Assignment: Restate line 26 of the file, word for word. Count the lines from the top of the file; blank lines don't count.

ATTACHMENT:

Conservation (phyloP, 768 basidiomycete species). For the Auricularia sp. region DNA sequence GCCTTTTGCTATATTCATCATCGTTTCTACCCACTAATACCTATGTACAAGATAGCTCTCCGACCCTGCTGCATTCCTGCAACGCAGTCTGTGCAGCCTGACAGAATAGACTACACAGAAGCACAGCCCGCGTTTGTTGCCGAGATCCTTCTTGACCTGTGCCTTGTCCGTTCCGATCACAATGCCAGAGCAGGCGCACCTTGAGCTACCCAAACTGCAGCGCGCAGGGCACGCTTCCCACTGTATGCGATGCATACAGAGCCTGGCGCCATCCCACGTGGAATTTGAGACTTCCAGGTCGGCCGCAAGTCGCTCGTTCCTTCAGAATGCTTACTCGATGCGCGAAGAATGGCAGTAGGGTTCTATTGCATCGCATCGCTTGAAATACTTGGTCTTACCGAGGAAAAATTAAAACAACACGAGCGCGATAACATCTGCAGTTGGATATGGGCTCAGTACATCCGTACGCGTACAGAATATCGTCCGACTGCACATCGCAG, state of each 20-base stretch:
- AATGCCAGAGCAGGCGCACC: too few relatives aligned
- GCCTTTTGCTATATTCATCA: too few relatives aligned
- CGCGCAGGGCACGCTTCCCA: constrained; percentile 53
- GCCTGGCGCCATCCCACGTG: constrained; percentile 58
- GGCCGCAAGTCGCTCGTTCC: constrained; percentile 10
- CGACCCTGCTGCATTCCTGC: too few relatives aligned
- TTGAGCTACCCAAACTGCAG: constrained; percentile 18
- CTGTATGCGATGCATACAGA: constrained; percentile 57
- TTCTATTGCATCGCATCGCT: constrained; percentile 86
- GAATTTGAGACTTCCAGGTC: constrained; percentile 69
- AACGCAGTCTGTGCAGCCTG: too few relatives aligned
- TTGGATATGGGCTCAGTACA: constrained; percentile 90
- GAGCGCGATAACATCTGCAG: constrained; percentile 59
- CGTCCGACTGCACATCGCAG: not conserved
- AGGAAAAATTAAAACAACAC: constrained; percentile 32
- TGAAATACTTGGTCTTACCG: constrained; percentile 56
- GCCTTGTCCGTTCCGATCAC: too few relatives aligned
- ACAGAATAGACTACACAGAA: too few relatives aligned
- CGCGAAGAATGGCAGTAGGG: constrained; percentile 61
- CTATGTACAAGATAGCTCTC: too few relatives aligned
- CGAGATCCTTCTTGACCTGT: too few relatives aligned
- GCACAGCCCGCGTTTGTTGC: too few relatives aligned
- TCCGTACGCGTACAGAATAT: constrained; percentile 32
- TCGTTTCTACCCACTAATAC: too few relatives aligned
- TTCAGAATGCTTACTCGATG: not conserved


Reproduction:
- TTCAGAATGCTTACTCGATG: not conserved